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Lake Valley. “It’s very important that we get enough staff, so if you know people in law enforcement, it would be great to send them my way,” Rivera said to a loud round of applause. Rivera pointed out that SLCO runs continuous police academies year-round, has raised starting wages for officers and, thanks to new legislation, as of July 1, SLCO can hire individuals as young as 19 years of age to work in the jail. Wilson addresses additional concerns as “a friendly bureaucracy, efficient bureaucracy” In addition to addressing water conservation, Wilson addressed residents’ and elected officials’ concerns, ranging from security along the Jordan River amid the nearterm severing of services (June 30) and legislated closure (Sept. 30) of The Road Home Homeless shelter and a transition plan to three Homeless Resource Centers dispersed through Salt Lake City and neighboring South Salt Lake City. Kearns-specific issues seemed limited to questions about development issues surrounding the still-new metro township form of government Kearns migrated to circa 2016, to grumblings about years-long delays in SLCO’s developing the Oquirrh Park green space. In depicting the county’s relationship with KMT and other west-side metro townships such as Magna, Wilson said, “We’re a friendly bureaucracy and an efficient bureaucracy.” She also emphasized SLCO’s regional transportation and connectivity responsibilities and stressed her administration’s and SLCO’s overall “problem-solving capabilities.” Cross-county town hall tour hits final stop Stop five on a cross-county town-hall tour landed Wilson and a team of elected officials and the departments that support them squarely at the most magnificent and newest site of the tour—the SLCO Element Event Center in Kearns. Prior to the May 9 town hall in Kearns, SLCO held town halls in South Jordan, Draper, Millcreek and the SLCO Complex itself. The town halls were ambitiously executed, just months after Wilson assumed office late January. (Wilson advanced to the mayoral position via a special election by the Democratic Party after former Democratic SLCO Mayor Ben McAdams’s ascension to the national political sphere, joining the United States House of Representatives, defeating former Republican representative Mia Love in the November 2018 election.) The Element Event Center venue and comments on Kearns Kearns residents Alex and Nancy Aerts said attending the town hall afforded them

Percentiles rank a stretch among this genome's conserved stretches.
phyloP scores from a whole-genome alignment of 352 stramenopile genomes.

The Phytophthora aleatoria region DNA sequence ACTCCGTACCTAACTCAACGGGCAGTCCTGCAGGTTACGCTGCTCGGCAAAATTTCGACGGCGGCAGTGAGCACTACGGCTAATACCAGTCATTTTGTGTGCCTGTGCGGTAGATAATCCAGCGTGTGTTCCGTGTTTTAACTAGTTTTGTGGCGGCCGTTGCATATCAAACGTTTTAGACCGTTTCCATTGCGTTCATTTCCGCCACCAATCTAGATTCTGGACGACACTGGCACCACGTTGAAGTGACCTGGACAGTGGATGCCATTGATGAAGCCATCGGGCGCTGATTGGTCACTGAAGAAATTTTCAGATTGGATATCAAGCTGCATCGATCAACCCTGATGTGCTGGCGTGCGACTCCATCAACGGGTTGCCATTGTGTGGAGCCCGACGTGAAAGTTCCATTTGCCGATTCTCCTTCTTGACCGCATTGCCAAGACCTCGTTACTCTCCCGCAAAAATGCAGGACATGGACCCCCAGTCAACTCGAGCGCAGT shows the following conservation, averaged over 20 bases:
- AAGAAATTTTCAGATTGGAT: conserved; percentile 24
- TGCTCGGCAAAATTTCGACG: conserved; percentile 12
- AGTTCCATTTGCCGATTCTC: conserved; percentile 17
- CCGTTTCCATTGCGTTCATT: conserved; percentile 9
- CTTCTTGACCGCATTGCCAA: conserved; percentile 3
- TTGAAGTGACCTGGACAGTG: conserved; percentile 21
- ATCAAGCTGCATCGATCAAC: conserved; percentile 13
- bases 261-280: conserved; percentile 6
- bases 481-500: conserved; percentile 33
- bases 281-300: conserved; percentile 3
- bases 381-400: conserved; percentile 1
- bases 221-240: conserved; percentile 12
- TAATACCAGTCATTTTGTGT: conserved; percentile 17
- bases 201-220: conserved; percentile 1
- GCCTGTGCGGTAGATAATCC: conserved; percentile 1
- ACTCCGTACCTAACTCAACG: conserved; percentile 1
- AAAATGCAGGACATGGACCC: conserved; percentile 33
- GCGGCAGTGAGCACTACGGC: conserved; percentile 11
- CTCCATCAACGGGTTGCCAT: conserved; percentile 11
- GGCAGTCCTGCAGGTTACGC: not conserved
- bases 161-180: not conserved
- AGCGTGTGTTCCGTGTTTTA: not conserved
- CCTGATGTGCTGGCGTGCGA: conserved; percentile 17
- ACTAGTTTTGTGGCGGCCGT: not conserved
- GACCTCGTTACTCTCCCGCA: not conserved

Salt Lake County Mayor Jenny Wilson (left) discusses Southwest Quadrant development issues with West Jordan Mayor Jim Riding and his wife, Kathe Riding, at the Kearns Town Hall, May 9. (Photo Credit: Salt Lake County.)
their first time inside the Element Events Center. “A west-side kid who’s proud of it,” said Alex Aerts, who has previously served on committees for the building he now was enjoying. “Modernization is great. Beautification is better.” “We are slowly getting away from the old Kearns,” said his wife, Nancy, considering the changes positive. During the evening, Wilson cited numerous SLCO projects in various stages of completion, contributing significantly to the beautification of the area. The results noticed by Nancy Aerts are indicative of “The Kearns Initiative,” a placebased initiative started in 2015 by McAdams. “Mayor Bush was fantastic to get the word out,” said Ryan Perry, senior policy adviser for Wilson, giving credit to Kearns Metro Mayor Kelly Bush for the full attendance at the event. Bush’s staff advertised the town hall on the Kearns Metro Township’s Facebook page and even provided Facebook Live video footage of the event. “West-side communities such as Kearns, Magna and West Valley City—they usually are very good at showing up,” said Perry. West-side dignitaries show support Bipartisan support for the SLCO tour was on display in Kearns. Utah Sen. Minority Whip Karen Mayne and Utah Rep. Erik Hutchings were in attendance, representing both chambers of the Utah Legislature, and both Democrat and Republican political parties, respectively. West Jordan Mayor Jim Riding and wife, Kathe, were in attendance, as were WJ City Councilmembers Dick Burton and Kayleen Whitelock. Bush was also supported by KMT Councilman Alan Peterson and Kearns Community Council member Paula Larsen. Magna Metro Township Mayor Dan Peay and wife, Shauna, also attended. l
West Jordan City Journal
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Columbia creates lands of learning for STEAM night By Jet Burnham | firstname.lastname@example.org